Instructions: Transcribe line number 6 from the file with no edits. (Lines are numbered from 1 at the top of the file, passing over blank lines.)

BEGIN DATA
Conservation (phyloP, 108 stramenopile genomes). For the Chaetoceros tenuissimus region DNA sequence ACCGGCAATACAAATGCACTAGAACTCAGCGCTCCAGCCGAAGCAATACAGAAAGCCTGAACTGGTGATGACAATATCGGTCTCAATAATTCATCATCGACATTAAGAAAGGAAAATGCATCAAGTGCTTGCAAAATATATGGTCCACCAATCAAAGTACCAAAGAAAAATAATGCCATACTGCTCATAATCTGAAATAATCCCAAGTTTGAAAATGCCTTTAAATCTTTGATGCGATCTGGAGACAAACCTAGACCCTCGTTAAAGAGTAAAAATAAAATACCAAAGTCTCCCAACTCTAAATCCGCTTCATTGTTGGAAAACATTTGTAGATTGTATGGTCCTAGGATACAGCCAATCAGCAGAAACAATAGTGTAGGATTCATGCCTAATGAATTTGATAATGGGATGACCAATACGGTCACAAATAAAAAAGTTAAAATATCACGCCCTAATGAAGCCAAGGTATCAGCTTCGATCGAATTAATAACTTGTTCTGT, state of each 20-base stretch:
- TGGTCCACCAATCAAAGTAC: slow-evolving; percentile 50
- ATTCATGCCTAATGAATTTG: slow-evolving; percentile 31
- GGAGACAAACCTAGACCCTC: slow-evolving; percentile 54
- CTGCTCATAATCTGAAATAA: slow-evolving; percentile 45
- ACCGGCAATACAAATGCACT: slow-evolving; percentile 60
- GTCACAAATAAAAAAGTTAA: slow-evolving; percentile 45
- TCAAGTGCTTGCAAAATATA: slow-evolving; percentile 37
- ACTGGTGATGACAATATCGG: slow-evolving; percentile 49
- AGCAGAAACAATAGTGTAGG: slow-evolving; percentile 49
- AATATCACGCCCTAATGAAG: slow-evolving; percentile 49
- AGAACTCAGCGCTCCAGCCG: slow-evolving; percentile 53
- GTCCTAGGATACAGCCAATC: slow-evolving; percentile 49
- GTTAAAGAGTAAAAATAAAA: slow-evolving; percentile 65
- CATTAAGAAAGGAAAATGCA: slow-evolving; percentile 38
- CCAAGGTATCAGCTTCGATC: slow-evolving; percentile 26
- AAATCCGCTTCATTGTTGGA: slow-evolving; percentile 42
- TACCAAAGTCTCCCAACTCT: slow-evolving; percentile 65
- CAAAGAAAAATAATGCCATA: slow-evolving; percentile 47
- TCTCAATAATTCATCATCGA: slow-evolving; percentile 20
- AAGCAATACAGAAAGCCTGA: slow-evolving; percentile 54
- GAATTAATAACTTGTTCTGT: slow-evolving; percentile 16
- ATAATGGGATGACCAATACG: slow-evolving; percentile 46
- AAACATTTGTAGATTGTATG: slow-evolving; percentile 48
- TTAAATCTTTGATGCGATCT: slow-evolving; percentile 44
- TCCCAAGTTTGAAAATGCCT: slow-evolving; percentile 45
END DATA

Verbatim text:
- ACCGGCAATACAAATGCACT: slow-evolving; percentile 60